Statewide News

Oct. 1 marks start of paid parental leave for state employees, employers across Michigan may enact similar policies

Photo by Larry Crayton on Unsplash

Paid parental leave for state employees begins Oct. 1, 2020, providing nearly 49,000 eligible individuals up to 12 weeks of paid leave immediately following birth or adoption of a child.

Oct. 1 marks the first time a benefit of this type has been made available to the state government workforce. A career employee who is currently working and who has successfully completed an initial probationary period during the current employment period and worked at least 1,250 hours during the previous 12 months is eligible for a 12-week paid parental leave for the birth or placement by adoption of a child under the new policies.

“Our state employees embody the spirit of public service and they work hard every day to ensure that the 10 million residents across the state are getting the programs and services they need from their state government,” said Governor Gretchen Whitmer. “As someone whose parents both worked in public service and who had both of my daughters while serving in the legislature, I know the type of commitment and dedication and family sacrifice required to get the job done, and I see that same commitment every day from our state workforce, which is why I am so pleased and happy to make this important new benefit available. The birth or adoption of a child requires time and effort at home, and state employees should rest assured that they will be able to take that time when they need it the most without having to worry about their paycheck.”

Before beginning a paid parental leave, the employee must give notice of the expected start and end date for the leave. A paid parental leave lasts up to 12 contiguous weeks. The leave begins on the date of the birth or adoption and ends, at most, 84 days later. An employee on paid parental leave may be absent from all regularly scheduled hours under the same conditions that would apply as if on paid sick leave. Paid holidays observed during paid parental leave are recorded as paid holidays and do not extend a 12-week paid parental leave.

Employees will receive their base pay during paid parental leave, and the employee need not exhaust their already accrued sick and annual leave before taking a paid parental leave. Sick and annual leave time are accrued as usual during the paid parental leave. If two state employees are parents for the same birth or adoption, both may take a paid parental leave of 12 weeks. Births or adoptions before October 1, 2020 do not qualify for paid parental leave.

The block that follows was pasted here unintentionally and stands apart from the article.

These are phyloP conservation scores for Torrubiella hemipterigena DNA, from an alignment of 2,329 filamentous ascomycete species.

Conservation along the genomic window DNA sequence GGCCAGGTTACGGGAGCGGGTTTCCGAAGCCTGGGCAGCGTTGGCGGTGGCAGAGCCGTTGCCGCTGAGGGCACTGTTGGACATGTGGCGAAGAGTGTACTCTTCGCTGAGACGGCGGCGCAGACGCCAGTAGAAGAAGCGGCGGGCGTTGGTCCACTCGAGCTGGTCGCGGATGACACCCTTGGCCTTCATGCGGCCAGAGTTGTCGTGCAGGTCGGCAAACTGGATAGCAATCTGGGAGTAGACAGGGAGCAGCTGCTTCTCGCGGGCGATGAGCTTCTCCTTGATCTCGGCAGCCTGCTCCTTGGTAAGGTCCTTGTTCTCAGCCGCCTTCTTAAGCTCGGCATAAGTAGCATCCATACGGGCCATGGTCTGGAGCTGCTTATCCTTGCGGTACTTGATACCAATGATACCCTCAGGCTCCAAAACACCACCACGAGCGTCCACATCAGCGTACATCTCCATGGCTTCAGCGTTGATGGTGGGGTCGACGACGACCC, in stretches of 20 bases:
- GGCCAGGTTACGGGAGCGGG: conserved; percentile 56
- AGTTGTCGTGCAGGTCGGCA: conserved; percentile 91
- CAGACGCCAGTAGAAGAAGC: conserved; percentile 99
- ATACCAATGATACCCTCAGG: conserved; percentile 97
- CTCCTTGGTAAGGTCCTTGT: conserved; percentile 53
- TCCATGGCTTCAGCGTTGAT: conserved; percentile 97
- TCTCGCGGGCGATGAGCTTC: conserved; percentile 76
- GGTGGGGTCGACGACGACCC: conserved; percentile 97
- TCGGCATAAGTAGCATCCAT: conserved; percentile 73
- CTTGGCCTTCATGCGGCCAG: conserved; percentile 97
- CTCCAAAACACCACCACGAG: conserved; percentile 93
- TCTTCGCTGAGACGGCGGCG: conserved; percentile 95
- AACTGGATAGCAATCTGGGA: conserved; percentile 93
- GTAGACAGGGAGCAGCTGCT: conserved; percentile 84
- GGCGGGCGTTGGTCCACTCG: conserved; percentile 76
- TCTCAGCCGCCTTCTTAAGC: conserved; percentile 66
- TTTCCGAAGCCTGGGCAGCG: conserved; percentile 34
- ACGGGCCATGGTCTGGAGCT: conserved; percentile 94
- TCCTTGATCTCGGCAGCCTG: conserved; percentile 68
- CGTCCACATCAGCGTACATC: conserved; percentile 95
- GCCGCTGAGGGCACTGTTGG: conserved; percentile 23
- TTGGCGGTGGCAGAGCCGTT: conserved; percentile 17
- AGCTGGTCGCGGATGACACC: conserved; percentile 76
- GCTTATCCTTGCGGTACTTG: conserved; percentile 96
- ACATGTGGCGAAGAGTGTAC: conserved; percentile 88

The Office of State Employer worked in conjunction with state employee unions to develop Letters of Understanding for the implementation of paid parental leave. To qualify for the benefit, the employee must be a named parent on the child’s birth certificate or adoption papers, which must be presented within 31 days from the birth or adoption. Adoption of children related by blood or marriage or of a child over six years of age does not qualify for paid parental leave.

As part of the new budget now in place for Fiscal Year 2021, no additional temporary layoff days are planned for state employees, with no plans for a reduction in the workforce. The state hiring freeze and spending freeze remain in effect until further notice.

“Science and experience show us how important it is for parents to be present after welcoming a new child into their family,” said Lt. Governor Garlin Gilchrist II. “This is especially important for fathers, which is why I took leave when my daughter Ruby was born in 2019. This time is critical to the development of happier, healthier children and families, and I am proud that our administration is making this commitment to our workforce. These policies strengthen families, and I hope that employers across Michigan work to enact similar policies.”

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